Fevers usually develop as part of your immune system’s response to infection. They’re uncomfortable, but most aren’t dangerous. However, depending on your child’s age, even a seemingly mild rise in body temperature could signal signs of serious illness.
Board-certified pediatrician Phani Bodavula, MD, and his team at Garland Pediatric Practice in Garland, Texas, deliver outstanding medical care for children of all ages, from infancy through adolescence.
In addition, Dr. Bodavula has a passion for developing lifelong, supportive relationships with his patients and their caregivers.
Here’s what Dr. Bodavula and his team want you to remember about fevers in babies and children and when to call the doctor.
Normal body temperature can vary slightly from child to child and may depend on the time of day and activity level.
For instance, your temperature is usually lower in the morning and higher in the afternoon or evening. However, a temp of 98.6°F (37°C) is about average. Fevers occur when your child’s temperature is 100°F or higher per oral thermometer.
Fevers in babies and children are generally related to viral or bacterial infections. Also, some immunizations can cause discomfort at the injection site and a low-grade fever. These side effects typically respond well to over-the-counter medication such as acetaminophen (Children’s Tylenol).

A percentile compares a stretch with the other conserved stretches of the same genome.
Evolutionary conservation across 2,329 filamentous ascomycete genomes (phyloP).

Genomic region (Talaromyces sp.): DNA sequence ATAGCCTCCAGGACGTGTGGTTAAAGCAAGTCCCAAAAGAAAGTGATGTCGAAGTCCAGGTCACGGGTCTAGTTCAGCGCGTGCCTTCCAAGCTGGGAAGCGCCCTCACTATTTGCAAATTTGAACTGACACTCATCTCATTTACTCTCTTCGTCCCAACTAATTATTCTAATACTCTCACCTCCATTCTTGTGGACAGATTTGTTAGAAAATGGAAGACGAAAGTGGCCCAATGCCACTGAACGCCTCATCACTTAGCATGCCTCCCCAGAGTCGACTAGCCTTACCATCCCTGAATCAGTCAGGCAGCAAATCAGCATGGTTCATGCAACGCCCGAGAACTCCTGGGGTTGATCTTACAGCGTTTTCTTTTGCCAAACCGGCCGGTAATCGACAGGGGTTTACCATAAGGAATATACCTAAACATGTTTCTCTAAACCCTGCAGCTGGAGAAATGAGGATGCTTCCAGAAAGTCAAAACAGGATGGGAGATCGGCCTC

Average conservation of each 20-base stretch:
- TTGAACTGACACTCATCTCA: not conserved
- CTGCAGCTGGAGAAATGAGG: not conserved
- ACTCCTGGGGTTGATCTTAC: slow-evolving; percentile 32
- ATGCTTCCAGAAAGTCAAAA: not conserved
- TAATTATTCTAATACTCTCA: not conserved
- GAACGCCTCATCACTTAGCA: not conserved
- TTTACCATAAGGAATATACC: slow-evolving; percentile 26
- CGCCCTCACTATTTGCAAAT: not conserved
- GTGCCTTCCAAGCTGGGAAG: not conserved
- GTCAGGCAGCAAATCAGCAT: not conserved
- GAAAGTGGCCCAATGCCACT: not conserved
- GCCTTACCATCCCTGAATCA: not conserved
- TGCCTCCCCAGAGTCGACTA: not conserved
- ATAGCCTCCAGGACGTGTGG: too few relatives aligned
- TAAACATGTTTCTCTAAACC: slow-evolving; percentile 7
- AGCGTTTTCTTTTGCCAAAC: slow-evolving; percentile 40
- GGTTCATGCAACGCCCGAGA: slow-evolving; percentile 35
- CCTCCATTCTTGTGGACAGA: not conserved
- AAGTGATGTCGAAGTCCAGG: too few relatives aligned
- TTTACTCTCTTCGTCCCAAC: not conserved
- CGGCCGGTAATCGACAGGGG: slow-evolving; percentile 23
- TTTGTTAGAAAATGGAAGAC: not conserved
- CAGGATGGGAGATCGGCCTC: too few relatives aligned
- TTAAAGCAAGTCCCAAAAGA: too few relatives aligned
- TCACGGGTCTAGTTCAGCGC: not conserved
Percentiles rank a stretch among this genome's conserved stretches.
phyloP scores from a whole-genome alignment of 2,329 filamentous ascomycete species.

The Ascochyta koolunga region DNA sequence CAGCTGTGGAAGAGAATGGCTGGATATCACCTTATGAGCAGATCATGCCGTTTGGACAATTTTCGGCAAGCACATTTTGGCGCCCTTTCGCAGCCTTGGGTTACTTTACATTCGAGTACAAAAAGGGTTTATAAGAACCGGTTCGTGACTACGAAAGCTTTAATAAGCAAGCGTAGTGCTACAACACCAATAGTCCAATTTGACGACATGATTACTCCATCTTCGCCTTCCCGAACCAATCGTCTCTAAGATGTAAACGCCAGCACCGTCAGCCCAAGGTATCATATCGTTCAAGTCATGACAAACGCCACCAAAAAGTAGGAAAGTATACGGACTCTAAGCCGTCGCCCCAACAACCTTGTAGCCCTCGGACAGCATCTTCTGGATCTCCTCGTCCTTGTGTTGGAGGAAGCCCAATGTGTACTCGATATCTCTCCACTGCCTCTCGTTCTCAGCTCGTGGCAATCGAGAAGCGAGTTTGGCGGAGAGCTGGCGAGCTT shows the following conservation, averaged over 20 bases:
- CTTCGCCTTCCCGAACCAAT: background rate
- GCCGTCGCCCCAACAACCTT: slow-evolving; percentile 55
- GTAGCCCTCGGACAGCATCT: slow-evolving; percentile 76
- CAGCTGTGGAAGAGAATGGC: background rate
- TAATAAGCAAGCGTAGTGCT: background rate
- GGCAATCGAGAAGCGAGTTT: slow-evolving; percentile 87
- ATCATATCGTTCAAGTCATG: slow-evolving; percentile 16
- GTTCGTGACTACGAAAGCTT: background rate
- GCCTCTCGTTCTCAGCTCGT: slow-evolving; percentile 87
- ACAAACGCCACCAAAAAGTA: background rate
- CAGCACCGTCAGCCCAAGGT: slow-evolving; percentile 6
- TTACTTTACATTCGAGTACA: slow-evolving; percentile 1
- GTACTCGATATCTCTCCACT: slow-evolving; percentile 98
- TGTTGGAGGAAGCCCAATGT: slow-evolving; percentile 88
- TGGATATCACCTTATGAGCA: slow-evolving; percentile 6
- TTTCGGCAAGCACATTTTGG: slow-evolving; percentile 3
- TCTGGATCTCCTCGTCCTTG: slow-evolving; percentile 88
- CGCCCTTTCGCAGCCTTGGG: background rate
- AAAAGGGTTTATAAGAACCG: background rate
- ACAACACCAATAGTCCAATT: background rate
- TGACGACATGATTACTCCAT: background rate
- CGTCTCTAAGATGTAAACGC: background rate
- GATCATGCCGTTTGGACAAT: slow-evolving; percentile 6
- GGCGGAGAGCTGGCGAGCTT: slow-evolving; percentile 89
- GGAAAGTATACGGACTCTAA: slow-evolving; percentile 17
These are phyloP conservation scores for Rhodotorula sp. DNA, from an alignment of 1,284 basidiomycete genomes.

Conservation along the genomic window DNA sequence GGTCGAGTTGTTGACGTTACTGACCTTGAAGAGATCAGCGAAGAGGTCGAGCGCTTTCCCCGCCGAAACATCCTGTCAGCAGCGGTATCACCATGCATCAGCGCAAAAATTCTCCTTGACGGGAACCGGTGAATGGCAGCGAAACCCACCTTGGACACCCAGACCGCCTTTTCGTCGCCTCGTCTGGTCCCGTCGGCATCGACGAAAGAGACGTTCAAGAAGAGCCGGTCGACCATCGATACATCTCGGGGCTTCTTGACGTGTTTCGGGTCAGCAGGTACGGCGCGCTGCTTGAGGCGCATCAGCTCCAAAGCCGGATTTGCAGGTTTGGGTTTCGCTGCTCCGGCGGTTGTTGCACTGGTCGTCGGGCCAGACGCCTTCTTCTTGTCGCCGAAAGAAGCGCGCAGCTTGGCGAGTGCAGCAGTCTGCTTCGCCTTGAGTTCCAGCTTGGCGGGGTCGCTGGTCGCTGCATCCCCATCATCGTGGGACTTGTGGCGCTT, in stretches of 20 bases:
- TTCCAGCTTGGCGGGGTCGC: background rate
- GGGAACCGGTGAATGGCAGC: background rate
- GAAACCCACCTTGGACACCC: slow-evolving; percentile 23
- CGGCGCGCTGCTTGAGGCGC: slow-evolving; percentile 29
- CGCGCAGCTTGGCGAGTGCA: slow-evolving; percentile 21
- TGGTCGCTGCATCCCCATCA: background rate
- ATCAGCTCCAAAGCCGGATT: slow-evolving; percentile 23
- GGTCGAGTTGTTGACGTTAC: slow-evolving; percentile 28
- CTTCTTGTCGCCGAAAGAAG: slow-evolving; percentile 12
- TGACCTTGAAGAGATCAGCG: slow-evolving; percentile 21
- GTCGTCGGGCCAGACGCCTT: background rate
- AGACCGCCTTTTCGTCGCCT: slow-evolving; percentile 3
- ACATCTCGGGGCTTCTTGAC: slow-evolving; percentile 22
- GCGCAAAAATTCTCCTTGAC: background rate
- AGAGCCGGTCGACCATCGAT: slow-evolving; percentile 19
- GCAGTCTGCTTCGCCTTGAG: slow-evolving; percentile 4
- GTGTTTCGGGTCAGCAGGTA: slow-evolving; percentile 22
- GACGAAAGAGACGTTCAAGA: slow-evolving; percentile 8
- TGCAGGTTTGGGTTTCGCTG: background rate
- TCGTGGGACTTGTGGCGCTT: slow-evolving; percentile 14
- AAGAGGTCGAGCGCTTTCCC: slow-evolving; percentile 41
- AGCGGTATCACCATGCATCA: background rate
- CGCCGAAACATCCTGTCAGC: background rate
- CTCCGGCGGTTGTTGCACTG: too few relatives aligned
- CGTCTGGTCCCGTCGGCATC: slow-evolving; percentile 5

Never give medicine to a child younger than 6 months without a physician’s direction. Also, children and teens with a viral illness shouldn’t take aspirin or products containing aspirin. The use of aspirin during a viral infection has been linked to Reye’s syndrome, a potentially life-threatening condition.
Dr. Bodavula encourages you to call the Garland Pediatric Practice office whenever you have questions about your child’s health, even for a low-grade temperature.
Otherwise, consider your child’s age. For instance, always call if your baby is less than 3 months old and has a rectal temperature of 100.4°F or higher.
You should also call Garland Pediatric Practice if your baby is 3-6 months old and has a rectal temp of 102°F or above. Finally, contact us regarding children 7-24 months with a temperature of 102°F or higher that lasts longer than a day.
Dr. Bodavula also recommends calling the office or scheduling a visit for older children with temps of 103°F or above, especially if the fever doesn’t respond to fever-reducing medication.
Even low-grade fevers require a doctor’s care if your child is also exhibiting other concerning symptoms, such as:
Also, schedule a visit at Garland Pediatric Practice as soon as possible if your child experiences a febrile seizure. Call 911 if the seizure lasts longer than five minutes.